Mark it down in your diaries. At the end of this month, Lady Whistledown will pick up her quill once again, and return to our screen with season two of Bridgerton.
ast year, viewers couldn’t get enough of the candy colored costumes, sex scenes in delightful Georgian era follies, and Regé-Jean Page’s brooding stares.
It was streamed 82 million times in the first four weeks and it was Netflix’s most successful series until the gorefest that is Squid Game came along.
All of this begs the question: why do we, and women in particular, have such a crush on regency romances? It is a pretty niche era to become romantically entangled with — given that the landed gentry constituted less than 1pc of the total population of England at the time.
Obviously, Jane Austen was a helluva writer. Fast forward 200 years, and it remains crystalized in our collective minds as the swoon-iest of times — filled with letter writing, secret meetings, horse riding, and sex.
We tend to forget the less appealing bits; such as wretched poverty, rigid class systems, and gout. Not to mention rampant syphilis.
This month in the US, new dating show The Courtship aired. It sells itself as’The Bachelorette by way of Bridgerton†
All the men must dress like Mr Darcy — in cravats and embroidered waistcoats. On their dates, they must try to woo a single woman while performing the Sussex Waltz, demonstrating their expertise in genteel lawn sports such as croquet, or practicing calligraphy. Skill sets I cannot imagine they will find hugely helpful once the show wraps.
“Calligraphy was definitely different from sending a ‘What are you doing?’ text at 2am after a night at the club,” one of the contestants remarked. How gallant of him!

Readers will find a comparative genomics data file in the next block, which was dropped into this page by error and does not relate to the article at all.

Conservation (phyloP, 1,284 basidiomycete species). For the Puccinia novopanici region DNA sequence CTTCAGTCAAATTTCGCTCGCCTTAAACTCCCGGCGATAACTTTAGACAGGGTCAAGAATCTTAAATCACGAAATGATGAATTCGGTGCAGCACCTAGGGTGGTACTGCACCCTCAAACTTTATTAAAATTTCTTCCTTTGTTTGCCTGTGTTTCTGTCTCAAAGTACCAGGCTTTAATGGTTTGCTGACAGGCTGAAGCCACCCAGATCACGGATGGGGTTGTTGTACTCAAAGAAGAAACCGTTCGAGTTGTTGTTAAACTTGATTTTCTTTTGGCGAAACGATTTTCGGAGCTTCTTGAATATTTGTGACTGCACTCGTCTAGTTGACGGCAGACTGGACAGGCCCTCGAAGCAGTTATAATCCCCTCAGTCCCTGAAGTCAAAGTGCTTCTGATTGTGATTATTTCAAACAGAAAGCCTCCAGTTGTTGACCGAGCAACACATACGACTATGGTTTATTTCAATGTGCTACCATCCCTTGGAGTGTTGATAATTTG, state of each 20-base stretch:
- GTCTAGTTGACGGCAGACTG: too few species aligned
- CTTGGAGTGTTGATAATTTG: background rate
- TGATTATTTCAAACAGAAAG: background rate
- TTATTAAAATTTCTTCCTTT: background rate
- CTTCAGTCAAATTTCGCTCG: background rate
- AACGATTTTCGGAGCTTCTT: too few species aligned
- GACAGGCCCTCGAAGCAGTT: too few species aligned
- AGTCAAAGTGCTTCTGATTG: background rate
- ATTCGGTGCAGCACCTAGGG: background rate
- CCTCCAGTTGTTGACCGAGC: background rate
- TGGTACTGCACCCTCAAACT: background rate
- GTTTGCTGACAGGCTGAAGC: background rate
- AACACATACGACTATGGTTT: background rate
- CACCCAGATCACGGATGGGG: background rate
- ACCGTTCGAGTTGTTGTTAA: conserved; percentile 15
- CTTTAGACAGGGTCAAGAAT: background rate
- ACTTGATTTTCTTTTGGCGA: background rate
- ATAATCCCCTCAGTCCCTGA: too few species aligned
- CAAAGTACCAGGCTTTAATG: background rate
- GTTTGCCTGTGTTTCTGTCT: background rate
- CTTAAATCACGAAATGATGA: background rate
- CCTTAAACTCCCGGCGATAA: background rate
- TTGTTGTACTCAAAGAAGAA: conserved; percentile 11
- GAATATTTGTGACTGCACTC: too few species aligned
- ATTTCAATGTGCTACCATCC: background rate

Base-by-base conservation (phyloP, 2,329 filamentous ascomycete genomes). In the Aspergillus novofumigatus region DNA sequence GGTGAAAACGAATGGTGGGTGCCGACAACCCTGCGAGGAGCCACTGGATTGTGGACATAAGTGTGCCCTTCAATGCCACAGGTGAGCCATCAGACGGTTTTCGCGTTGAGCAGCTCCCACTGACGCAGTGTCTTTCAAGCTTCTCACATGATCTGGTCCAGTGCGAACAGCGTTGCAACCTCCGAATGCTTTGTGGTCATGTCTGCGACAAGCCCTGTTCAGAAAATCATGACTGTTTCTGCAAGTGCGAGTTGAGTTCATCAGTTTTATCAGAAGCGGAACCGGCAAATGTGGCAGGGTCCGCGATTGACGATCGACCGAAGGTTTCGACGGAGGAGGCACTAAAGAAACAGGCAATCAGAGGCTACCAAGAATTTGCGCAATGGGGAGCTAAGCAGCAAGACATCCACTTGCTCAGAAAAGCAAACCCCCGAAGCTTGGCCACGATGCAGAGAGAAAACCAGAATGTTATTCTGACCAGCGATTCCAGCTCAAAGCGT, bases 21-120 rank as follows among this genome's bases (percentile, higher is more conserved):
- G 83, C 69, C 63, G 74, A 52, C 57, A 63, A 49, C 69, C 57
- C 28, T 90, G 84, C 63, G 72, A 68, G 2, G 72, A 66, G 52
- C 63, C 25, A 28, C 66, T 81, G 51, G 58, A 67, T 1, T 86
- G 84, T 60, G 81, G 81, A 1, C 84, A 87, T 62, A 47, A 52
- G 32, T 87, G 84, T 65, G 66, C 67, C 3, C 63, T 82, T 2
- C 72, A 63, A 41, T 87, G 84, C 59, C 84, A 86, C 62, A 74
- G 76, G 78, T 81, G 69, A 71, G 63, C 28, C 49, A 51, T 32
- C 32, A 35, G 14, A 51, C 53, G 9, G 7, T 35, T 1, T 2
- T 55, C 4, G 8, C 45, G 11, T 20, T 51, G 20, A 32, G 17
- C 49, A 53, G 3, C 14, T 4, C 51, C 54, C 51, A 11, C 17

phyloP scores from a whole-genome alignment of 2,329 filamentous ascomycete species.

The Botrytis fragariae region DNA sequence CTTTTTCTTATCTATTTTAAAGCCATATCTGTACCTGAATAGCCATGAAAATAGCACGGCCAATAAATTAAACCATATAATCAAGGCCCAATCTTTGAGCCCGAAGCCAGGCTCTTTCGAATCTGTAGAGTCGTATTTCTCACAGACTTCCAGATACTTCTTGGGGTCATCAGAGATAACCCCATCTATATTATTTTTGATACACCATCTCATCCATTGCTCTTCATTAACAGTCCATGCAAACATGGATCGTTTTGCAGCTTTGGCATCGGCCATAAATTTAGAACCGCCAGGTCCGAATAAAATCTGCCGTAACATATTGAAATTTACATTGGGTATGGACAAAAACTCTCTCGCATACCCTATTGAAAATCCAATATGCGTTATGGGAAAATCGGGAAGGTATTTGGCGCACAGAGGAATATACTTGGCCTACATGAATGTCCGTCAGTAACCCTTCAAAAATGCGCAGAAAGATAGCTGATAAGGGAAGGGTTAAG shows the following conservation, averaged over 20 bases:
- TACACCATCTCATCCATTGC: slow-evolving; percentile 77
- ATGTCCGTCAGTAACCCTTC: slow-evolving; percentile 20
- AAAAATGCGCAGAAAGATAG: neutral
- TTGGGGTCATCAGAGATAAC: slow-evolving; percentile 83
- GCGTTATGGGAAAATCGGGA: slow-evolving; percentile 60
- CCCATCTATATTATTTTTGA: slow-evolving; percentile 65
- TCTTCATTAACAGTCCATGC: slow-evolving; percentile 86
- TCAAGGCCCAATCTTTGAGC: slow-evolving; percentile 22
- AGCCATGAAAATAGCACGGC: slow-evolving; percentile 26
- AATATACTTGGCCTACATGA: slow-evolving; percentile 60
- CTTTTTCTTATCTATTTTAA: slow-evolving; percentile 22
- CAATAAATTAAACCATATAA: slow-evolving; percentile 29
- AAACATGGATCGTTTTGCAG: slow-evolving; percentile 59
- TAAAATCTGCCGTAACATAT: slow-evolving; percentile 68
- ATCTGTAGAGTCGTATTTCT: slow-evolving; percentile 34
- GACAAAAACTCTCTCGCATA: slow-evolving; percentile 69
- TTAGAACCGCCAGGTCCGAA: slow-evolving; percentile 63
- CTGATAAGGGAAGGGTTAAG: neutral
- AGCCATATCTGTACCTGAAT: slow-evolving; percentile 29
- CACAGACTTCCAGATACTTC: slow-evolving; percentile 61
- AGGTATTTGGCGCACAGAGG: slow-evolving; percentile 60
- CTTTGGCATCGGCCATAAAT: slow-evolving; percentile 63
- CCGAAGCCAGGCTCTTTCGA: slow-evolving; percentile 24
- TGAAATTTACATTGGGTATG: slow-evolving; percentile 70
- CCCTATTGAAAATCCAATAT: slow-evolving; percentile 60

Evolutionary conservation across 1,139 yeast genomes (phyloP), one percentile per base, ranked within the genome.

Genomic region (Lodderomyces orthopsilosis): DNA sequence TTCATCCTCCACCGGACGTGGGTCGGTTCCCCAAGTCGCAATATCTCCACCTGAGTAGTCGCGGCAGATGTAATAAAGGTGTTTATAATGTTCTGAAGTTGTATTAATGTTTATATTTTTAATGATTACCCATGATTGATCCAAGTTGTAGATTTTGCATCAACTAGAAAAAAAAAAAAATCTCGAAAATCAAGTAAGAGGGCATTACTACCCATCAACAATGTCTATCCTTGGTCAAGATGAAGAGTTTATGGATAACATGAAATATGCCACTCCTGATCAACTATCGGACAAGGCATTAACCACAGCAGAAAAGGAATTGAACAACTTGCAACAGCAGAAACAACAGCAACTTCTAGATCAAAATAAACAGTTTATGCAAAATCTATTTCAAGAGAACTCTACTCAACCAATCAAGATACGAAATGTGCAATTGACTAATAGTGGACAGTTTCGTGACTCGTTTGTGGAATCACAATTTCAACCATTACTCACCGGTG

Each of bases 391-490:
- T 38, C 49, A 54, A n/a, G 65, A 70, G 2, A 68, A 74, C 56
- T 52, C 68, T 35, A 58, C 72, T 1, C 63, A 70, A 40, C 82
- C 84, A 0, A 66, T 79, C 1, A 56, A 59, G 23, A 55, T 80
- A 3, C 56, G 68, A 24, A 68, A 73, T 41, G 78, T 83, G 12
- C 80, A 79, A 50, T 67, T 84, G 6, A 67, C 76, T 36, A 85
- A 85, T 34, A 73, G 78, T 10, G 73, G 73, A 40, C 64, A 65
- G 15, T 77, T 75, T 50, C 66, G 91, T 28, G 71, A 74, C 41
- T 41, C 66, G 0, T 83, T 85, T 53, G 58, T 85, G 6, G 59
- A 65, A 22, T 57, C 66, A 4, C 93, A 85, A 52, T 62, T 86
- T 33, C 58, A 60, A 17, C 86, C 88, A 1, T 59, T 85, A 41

Clearly, this era has power. The producers of Bridgerton are aware of this, and are already upping the ante for season two saying viewers can expect lots of ‘forbidden, super-sexy passion’.
As if to prove this, last week they released a picture of the Viscount of Bridgerton emerging from a lake wearing a see through shirt. A nod to Colin Firth in the BBC’s 1995 Pride and Prejudice†
Sodden shirts to one side, there are plenty of reasons the fantasy of Bridgerton and a regency-style boyfriend can seduce viewers.
First of all, most Regency Boyfriends (Mr Rochester, Mr Ferrars, Mr Darcy, Duke of Hastings) tend to be very polite altogether. Even when they are being moody and rude, they are still ridiculously polite.
These men will never cat call you ‘for a laugh’. Oh no, they have manners. As most women know, this sort of respect can be a little light on the ground, so we value it highly. Plus, if gals are disrespected there tend to be repercussions — like a deadly duel (fun!).
Nowadays the aspirations of the female regency protagonists may seem limited; get married, have kids, become a dab hand at backgammon, and buy a new embroidery hoop. Despite this, all these women wield a degree of power. This power may be because their family is minted and they don’t have to settle for some cad, or they are stunningly beautiful, and don’t have to settle for some cad. Or they write a salacious newsletter and don’t have to settle for a cad. Whatever the reason, they have power, and we like that.